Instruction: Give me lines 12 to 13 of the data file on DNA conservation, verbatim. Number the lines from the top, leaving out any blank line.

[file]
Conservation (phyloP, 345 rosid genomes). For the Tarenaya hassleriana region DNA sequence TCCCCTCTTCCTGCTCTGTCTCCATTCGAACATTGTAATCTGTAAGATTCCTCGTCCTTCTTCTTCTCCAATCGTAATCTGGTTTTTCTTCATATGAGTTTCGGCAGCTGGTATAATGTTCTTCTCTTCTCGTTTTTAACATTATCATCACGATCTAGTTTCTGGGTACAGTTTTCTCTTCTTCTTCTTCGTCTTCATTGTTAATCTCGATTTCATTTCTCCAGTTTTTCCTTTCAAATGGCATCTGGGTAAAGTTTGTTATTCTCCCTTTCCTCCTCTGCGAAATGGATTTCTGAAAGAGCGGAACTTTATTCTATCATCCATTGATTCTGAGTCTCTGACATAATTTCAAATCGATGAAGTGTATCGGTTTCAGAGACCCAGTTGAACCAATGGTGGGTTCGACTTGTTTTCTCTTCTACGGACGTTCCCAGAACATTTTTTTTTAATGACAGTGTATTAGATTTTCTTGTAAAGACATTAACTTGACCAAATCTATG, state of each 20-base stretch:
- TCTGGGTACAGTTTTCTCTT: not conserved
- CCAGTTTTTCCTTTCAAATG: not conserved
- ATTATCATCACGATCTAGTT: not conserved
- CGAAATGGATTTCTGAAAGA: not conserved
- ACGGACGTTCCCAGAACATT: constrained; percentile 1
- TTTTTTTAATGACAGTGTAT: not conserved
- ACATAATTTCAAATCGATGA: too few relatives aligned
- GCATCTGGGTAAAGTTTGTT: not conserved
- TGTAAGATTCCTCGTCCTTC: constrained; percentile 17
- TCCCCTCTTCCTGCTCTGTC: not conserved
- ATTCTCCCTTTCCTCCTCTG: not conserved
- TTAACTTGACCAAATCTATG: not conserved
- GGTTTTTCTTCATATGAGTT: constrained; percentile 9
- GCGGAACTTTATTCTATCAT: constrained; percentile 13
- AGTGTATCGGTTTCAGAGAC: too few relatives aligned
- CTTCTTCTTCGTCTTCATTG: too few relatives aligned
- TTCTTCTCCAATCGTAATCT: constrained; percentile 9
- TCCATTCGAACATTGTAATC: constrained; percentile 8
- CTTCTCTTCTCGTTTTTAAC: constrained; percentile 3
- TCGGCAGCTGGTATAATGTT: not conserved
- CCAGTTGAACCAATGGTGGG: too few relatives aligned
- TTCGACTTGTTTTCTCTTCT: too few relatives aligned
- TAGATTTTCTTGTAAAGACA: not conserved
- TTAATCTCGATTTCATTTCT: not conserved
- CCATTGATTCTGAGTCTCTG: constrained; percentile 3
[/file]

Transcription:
- ATTCTCCCTTTCCTCCTCTG: not conserved
- TTAACTTGACCAAATCTATG: not conserved